Nov 11, 2007
As if course numbers weren’t enough: Learning your A, B, Cs, and OEs
Posted in: Majors & Minors
It has been far too long since my last entry, and I have an excuse for every day that I have neglected my blog. The short story is that I have been traveling around for MD-PhD program interviews, which is one of the final steps in the long journey that is the medical school admissions process. I’ve had the opportunity to visit Baltimore, New Haven, New York, and San Francisco/ Palo Alto, and meet countless doctors, scientists, and MD-PhD students. (Pictures from San Francisco will be included in a future entry.)
I’m ashamed to say that I had received an email from Paul ’11 many weeks ago that asked about my choice of major (a sub specialty of Mechanical Engineering called Course “2A”) and I’ve only now been able to respond. Better late than never, no?
As you may know, asking an MIT student what they’re majoring in may result in a numerical response (or even a string of numbers.) For example,
--Laura might say “2”, meaning Mechanical Engineering
--Evan might respond with “6”, meaning Electrical Engineering and Computer Science
--Anthony would say “11”, Urban Studies and Planning
--I know someone that would respond “Majoring in 5 and 7, with minors in 9 and 14”. Translation: “I’m crazy.” Well, more accurately, it means that this person is double majoring in Chemistry and Biology, with minors in Brain and Cognitive Science and Economics.
The (imaginary) MITese – English dictionary has entries for Courses 1-24 (with the exception of Course 19 (which was called Metallurgy from 1937-1940, Meteorology from 1946-1981, and Meteorology & Physical Oceanography from 1981-1983) and Course 23 (which used to be Modern Languages, then Foreign Literature & Linguistics.)) A history of the evolution of course numbers can be found here. It’s actually pretty fun to look at.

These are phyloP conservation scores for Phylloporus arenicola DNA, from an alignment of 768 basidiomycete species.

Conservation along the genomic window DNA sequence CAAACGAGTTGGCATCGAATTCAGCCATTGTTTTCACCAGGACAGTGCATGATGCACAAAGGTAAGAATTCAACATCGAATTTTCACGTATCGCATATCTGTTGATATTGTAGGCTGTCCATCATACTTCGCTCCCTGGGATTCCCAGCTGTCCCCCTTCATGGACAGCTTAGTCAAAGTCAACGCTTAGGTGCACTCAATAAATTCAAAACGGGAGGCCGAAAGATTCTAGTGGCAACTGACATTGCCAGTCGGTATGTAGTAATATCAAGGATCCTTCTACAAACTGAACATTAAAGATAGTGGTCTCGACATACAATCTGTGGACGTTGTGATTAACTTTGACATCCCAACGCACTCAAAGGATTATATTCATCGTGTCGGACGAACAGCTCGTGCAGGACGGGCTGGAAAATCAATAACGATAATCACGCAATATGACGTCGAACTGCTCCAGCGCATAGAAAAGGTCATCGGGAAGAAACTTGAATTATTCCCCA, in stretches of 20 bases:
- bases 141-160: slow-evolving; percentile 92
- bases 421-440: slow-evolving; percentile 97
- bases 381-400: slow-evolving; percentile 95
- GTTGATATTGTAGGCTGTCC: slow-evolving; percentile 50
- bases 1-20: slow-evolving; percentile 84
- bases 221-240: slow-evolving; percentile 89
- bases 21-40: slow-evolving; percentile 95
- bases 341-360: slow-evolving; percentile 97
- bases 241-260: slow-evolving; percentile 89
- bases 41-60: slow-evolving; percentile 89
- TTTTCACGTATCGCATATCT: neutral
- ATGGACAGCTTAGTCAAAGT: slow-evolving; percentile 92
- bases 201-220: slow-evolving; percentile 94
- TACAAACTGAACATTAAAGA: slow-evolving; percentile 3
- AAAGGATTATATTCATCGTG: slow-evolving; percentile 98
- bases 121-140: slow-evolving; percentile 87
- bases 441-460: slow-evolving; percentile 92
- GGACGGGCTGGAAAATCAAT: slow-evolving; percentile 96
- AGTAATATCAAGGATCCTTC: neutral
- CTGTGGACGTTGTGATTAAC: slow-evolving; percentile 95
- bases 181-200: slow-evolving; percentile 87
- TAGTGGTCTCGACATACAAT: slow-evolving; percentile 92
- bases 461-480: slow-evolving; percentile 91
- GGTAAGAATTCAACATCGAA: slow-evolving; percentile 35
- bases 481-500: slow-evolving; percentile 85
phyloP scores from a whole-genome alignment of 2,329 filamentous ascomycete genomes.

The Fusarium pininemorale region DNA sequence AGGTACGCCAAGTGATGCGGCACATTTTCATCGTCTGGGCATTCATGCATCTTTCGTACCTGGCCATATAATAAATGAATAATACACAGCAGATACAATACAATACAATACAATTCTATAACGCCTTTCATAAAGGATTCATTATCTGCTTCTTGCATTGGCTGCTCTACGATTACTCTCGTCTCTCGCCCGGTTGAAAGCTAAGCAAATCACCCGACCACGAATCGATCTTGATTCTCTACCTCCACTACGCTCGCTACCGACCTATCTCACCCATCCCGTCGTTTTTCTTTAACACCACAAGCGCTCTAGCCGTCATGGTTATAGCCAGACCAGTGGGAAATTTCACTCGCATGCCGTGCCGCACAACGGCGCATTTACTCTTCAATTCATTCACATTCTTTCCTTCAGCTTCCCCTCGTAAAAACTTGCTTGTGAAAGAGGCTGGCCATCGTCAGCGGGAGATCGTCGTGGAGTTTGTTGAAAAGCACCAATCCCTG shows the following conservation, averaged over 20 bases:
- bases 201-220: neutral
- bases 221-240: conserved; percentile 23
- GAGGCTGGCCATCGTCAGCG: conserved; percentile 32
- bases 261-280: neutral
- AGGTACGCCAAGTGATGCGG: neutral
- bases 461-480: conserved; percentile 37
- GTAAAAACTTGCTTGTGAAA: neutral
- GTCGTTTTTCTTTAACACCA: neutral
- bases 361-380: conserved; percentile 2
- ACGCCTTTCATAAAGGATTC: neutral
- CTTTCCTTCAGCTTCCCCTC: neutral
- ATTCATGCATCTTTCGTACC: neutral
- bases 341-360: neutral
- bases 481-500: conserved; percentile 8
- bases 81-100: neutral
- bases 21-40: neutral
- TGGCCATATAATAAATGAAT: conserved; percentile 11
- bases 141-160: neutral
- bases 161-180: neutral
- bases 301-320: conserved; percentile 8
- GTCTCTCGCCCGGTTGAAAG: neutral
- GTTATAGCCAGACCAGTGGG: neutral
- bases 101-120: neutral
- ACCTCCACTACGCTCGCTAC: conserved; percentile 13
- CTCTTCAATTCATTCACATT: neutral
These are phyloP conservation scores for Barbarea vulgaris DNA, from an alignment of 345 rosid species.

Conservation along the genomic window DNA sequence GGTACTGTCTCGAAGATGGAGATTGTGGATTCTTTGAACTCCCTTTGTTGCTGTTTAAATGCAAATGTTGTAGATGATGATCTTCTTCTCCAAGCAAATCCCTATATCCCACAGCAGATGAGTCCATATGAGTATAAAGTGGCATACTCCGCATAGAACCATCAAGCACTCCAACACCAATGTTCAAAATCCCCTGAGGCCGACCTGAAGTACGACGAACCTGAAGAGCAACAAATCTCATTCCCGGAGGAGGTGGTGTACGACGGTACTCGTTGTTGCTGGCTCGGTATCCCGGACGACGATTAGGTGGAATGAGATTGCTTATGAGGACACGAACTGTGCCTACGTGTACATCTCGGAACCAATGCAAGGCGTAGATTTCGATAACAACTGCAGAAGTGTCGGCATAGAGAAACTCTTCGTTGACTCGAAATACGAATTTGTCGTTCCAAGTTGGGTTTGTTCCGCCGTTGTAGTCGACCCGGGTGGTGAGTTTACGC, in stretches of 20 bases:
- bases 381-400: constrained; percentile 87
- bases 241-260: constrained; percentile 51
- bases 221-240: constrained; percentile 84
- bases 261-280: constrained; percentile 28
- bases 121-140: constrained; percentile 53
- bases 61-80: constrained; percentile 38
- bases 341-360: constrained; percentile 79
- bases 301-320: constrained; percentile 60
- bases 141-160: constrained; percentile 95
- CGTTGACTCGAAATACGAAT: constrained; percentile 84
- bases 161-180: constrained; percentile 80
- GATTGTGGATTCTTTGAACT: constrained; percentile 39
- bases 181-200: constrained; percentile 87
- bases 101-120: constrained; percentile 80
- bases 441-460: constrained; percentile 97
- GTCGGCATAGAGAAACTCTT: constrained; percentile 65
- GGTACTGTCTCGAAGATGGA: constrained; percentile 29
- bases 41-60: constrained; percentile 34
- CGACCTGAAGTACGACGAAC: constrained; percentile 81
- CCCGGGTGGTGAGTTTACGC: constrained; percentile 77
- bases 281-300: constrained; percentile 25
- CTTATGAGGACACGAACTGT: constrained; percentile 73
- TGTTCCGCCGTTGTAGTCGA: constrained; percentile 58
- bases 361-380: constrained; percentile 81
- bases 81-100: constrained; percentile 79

Anyway… as if the fact that the majors, buildings, AND classes are all numbered (e.g. “I have 5.111 at 12:00 in 10-250”) wasn’t enough, several of the majors have letters or numbers tacked onto them as well. For example:
-The flavors of Course 1 are 1-A (Design your own Civil and Environmental Engineering degree), 1-C (Civil Engineering), and 1-E (Environmental Engineering)
-The flavors of Course 2 are 2 (Mechanical Engineering), 2-A (Design your own Mechanical Engineering curriculum), or 2-OE (Mechanical and Ocean Engineering.)
-The flavors of Course 6 are 6-1 (Electrical Engineering), 6-2 (Electrical Engineering and Computer Science), or 6-3 (Computer Science and Engineering.)
-The flavors of Course 10 are 10 (Chemical Engineering), 10-B (Chemical-Biological Engineering), and 10-C (Design your own Chemical Engineering curriculum).
As an applicant, you are by no means expected to understand this alphabet soup. Once you get here, though, you’re forced to dip your spoon in and search for the right letter (or combination of letters) that suits your interest. This can be a rather difficult task that my fellow bloggers have covered extensively. I’ve compiled some of the links at the bottom of this entry, and rest assured that almost everyone ends up switching majors or minors at some point.
Why I chose to be 2-A (Design your own Mechanical Engineering major with a concentration in Biomedical Engineering) with Pre-med:
I came into MIT knowing that I liked two things: building stuff and the human body (and what can go wrong with it.) I learned how to use a power drill and table saw at the ripe age of 10, and I loved making robots. So, the decision to major in Mechanical Engineering was pretty easy. I thought that an undergraduate degree in MechE would provide me with a solid yet broad engineering background that I could apply to either medical or graduate school. My impression was that studying engineering taught you how to solve problems, and isn’t that a prerequisite for most careers? I also thought that MechE would train me to think analytically about systems – both how to design them and how to fix them when they “break.” Since the human body seemed to be a web of interconnected systems (circulatory, muscular, digestive, immune, etc.), I thought this training would make me a great doctor, as well.